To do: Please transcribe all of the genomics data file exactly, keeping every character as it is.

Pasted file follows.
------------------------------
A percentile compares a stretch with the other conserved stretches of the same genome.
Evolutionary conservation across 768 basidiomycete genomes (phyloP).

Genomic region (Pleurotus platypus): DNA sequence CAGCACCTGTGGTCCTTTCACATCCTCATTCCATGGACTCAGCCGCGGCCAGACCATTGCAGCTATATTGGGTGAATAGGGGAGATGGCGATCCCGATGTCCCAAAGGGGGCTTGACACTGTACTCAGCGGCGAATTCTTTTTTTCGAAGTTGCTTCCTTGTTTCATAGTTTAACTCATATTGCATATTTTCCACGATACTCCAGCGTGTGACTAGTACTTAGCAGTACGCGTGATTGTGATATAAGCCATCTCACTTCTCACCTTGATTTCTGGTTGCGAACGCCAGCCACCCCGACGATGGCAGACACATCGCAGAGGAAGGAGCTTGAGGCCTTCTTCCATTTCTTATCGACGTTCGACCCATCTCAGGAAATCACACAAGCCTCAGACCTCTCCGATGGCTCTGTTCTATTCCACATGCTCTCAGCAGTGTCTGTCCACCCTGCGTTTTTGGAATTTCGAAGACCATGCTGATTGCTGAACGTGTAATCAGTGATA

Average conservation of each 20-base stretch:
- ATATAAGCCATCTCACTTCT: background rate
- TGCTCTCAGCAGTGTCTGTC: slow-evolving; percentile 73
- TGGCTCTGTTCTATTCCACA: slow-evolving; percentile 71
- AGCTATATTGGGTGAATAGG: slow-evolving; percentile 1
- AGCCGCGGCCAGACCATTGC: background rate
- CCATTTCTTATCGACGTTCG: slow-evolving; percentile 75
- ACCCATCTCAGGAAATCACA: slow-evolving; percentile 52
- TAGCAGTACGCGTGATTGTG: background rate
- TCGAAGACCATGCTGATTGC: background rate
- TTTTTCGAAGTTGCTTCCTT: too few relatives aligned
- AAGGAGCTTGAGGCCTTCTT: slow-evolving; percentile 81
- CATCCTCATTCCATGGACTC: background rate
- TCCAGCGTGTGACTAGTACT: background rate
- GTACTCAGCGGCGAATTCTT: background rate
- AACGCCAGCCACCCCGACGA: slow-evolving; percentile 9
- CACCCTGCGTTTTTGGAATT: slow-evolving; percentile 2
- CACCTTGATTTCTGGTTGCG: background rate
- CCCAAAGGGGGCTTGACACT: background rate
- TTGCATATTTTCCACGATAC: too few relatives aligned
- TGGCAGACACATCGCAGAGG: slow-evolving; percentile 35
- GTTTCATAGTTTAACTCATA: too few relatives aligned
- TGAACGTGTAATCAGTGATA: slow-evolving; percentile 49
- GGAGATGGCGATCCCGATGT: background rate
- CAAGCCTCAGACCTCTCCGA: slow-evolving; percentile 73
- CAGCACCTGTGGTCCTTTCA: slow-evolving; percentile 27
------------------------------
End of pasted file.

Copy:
A percentile compares a stretch with the other conserved stretches of the same genome.
Evolutionary conservation across 768 basidiomycete genomes (phyloP).

Genomic region (Pleurotus platypus): DNA sequence CAGCACCTGTGGTCCTTTCACATCCTCATTCCATGGACTCAGCCGCGGCCAGACCATTGCAGCTATATTGGGTGAATAGGGGAGATGGCGATCCCGATGTCCCAAAGGGGGCTTGACACTGTACTCAGCGGCGAATTCTTTTTTTCGAAGTTGCTTCCTTGTTTCATAGTTTAACTCATATTGCATATTTTCCACGATACTCCAGCGTGTGACTAGTACTTAGCAGTACGCGTGATTGTGATATAAGCCATCTCACTTCTCACCTTGATTTCTGGTTGCGAACGCCAGCCACCCCGACGATGGCAGACACATCGCAGAGGAAGGAGCTTGAGGCCTTCTTCCATTTCTTATCGACGTTCGACCCATCTCAGGAAATCACACAAGCCTCAGACCTCTCCGATGGCTCTGTTCTATTCCACATGCTCTCAGCAGTGTCTGTCCACCCTGCGTTTTTGGAATTTCGAAGACCATGCTGATTGCTGAACGTGTAATCAGTGATA

Average conservation of each 20-base stretch:
- ATATAAGCCATCTCACTTCT: background rate
- TGCTCTCAGCAGTGTCTGTC: slow-evolving; percentile 73
- TGGCTCTGTTCTATTCCACA: slow-evolving; percentile 71
- AGCTATATTGGGTGAATAGG: slow-evolving; percentile 1
- AGCCGCGGCCAGACCATTGC: background rate
- CCATTTCTTATCGACGTTCG: slow-evolving; percentile 75
- ACCCATCTCAGGAAATCACA: slow-evolving; percentile 52
- TAGCAGTACGCGTGATTGTG: background rate
- TCGAAGACCATGCTGATTGC: background rate
- TTTTTCGAAGTTGCTTCCTT: too few relatives aligned
- AAGGAGCTTGAGGCCTTCTT: slow-evolving; percentile 81
- CATCCTCATTCCATGGACTC: background rate
- TCCAGCGTGTGACTAGTACT: background rate
- GTACTCAGCGGCGAATTCTT: background rate
- AACGCCAGCCACCCCGACGA: slow-evolving; percentile 9
- CACCCTGCGTTTTTGGAATT: slow-evolving; percentile 2
- CACCTTGATTTCTGGTTGCG: background rate
- CCCAAAGGGGGCTTGACACT: background rate
- TTGCATATTTTCCACGATAC: too few relatives aligned
- TGGCAGACACATCGCAGAGG: slow-evolving; percentile 35
- GTTTCATAGTTTAACTCATA: too few relatives aligned
- TGAACGTGTAATCAGTGATA: slow-evolving; percentile 49
- GGAGATGGCGATCCCGATGT: background rate
- CAAGCCTCAGACCTCTCCGA: slow-evolving; percentile 73
- CAGCACCTGTGGTCCTTTCA: slow-evolving; percentile 27